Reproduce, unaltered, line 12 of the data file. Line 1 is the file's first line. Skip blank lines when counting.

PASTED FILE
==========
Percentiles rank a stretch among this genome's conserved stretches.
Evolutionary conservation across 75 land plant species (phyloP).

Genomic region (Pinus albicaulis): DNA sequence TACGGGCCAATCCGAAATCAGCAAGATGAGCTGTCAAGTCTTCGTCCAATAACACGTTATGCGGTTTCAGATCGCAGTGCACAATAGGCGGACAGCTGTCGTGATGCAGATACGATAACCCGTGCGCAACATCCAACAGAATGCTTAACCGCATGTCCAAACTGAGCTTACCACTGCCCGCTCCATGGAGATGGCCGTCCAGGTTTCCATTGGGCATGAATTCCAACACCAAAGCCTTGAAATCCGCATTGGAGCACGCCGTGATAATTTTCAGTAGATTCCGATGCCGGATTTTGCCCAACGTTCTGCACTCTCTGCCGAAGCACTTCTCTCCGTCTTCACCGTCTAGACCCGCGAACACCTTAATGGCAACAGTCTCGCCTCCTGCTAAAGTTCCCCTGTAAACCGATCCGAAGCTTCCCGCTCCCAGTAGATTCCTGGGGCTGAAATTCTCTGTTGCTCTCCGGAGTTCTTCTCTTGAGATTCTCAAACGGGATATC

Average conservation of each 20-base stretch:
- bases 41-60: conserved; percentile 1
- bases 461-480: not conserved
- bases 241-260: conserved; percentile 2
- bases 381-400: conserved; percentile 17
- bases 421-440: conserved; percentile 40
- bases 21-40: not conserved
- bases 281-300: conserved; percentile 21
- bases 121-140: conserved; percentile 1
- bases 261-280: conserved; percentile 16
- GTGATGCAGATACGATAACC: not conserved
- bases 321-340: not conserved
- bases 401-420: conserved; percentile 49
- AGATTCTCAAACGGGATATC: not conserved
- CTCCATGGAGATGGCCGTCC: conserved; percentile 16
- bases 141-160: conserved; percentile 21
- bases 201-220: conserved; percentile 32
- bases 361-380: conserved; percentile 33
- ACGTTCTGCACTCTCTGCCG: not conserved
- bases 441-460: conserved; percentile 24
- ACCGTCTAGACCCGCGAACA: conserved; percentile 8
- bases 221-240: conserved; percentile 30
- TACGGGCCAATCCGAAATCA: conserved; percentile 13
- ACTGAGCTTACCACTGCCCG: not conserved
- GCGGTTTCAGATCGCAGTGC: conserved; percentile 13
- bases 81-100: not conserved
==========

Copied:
- bases 121-140: conserved; percentile 1